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Firstly, it is worth defining the premises of this motion. Free trade is in its most simple economic definition the movement of goods and services across borders freely. An agreement to buy goods or services may happen over borders as if the border did not exist. This is in contrast to protectionist policies, such as tariffs (taxes placed on imports) or quotas (physical limits of the number of goods allowed to be imported).
For the sake of this debate, however, it is also important to focus on the political and human consequences of free trade. Thus, I will define this debate as a discussion on whether the benefits of the post-1970s rise in free trade have outweighed the consequences.
In order to win this debate, the side proposition has a very difficult task. They must prove to you that without this rise in free trade people would be economically better-off and have a higher quality of living. Throughout my arguments, I will show you that it is free trade which has caused most of the international rise in living standards and economic growth we have seen (let’s just entertain the thought of the world before COVID-19!).
The reason that I can argue side proposition cannot show this is due to the very economic theory of trade itself. The most accurate theory comes from 19th-century economist David Ricardo’s theory of comparative advantage. This theory states that each country’s economy should produce whatever it has a comparative advantage in producing, and trade with others to meet all of its needs. Comparative advantage means that a country can produce a unit of goods at the lowest opportunity of other goods they could produce. Imagine if the USA can produce 10 tonnes of wheat per acre but on 1 tonne of lamb per acre. New Zealand can produce 1 tonne of wheat per acre but 10 tonnes of lamb. It makes no sense that both countries should try and produce both lamb and wheat on their lands, they should produce as much as possible of that which they are best at and trade to fulfil their needs.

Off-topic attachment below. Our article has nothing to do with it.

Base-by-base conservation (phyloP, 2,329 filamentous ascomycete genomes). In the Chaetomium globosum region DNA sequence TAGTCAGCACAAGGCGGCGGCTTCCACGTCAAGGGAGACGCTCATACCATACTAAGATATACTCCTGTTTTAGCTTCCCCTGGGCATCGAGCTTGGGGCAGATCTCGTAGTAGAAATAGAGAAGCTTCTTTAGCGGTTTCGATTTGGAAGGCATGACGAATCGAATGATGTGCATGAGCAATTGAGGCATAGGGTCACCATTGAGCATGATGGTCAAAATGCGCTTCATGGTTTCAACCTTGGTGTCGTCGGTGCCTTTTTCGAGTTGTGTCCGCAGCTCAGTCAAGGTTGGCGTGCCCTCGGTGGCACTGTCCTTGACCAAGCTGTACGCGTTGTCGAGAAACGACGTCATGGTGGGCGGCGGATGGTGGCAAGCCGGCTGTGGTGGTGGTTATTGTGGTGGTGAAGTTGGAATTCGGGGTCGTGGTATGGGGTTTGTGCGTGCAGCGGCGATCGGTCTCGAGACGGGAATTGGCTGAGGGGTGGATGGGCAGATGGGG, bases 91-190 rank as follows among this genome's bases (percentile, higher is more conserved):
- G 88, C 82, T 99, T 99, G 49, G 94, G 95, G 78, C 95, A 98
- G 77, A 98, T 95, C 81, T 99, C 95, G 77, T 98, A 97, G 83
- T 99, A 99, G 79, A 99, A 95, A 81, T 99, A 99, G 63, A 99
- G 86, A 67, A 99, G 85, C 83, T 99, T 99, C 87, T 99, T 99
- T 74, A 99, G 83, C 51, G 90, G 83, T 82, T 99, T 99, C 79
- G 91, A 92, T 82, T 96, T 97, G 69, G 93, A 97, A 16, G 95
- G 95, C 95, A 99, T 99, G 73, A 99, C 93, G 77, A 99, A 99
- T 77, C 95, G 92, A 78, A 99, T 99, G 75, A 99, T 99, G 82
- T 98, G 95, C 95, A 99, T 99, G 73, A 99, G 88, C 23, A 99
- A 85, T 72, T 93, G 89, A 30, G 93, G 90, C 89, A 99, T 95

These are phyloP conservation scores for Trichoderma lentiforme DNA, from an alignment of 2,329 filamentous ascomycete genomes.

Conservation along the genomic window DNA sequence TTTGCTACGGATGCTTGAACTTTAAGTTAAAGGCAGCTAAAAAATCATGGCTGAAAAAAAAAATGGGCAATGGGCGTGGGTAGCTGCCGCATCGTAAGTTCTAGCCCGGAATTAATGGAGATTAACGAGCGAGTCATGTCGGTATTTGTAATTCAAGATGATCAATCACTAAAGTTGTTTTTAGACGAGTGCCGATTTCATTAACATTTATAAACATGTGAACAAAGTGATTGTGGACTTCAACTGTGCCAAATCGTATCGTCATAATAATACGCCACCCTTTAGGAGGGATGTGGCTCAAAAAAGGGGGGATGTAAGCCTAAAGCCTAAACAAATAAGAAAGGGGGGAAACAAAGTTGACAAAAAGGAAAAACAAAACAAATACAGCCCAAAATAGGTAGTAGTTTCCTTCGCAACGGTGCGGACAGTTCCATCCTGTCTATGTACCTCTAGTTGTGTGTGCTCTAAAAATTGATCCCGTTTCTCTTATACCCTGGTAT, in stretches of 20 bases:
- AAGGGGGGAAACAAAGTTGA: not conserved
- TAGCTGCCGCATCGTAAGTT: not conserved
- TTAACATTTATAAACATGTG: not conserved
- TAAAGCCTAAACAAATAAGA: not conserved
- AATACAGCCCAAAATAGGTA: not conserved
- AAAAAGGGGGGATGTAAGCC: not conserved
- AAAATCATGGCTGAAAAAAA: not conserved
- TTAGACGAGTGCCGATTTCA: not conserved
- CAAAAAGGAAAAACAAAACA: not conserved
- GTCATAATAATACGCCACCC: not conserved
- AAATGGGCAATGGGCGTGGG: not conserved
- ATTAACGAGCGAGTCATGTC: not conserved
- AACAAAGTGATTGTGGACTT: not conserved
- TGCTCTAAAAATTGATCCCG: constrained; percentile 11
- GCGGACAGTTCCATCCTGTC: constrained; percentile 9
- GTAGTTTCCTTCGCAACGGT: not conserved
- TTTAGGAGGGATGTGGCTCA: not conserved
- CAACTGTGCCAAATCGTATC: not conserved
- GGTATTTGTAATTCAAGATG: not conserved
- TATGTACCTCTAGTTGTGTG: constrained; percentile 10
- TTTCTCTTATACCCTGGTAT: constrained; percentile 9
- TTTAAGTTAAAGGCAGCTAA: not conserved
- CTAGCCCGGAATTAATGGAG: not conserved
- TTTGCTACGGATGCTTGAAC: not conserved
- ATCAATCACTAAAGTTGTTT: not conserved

This does sound very abstract, but it is this which causes lower prices and greater choice for all consumers. Furthermore, the entire world’s economy is now structured on this basis, with large scale restructurings. Australia saw a rapid boom in its mining industries, China is the manufacturing workshop of the world, South Korea is a technology powerhouse. This is nothing but a benefit to the consumer. There were days when a television or personal computer were the ultimate purchase, inaccessible to the vast majority of the population. Because of that chain of specialisation due to trade we can buy TVs for only a few hundred dollars, we all now carry around iPhones or Samsung smartphones.
There are those consumeristic benefits, but there are also humanitarian miracles brought about through trade. Since 1990 free trade has dropped the percentage living in extreme poverty in developing countries by 21%. Cheap food imports are feeding the world, keeping the poorest alive.
Trade saves lives on a level charity could never, saving and improving lives is a benefit that outweighs any harms my opponent will bring, therefore you must conclude with me that free trade does not do more harm than good.
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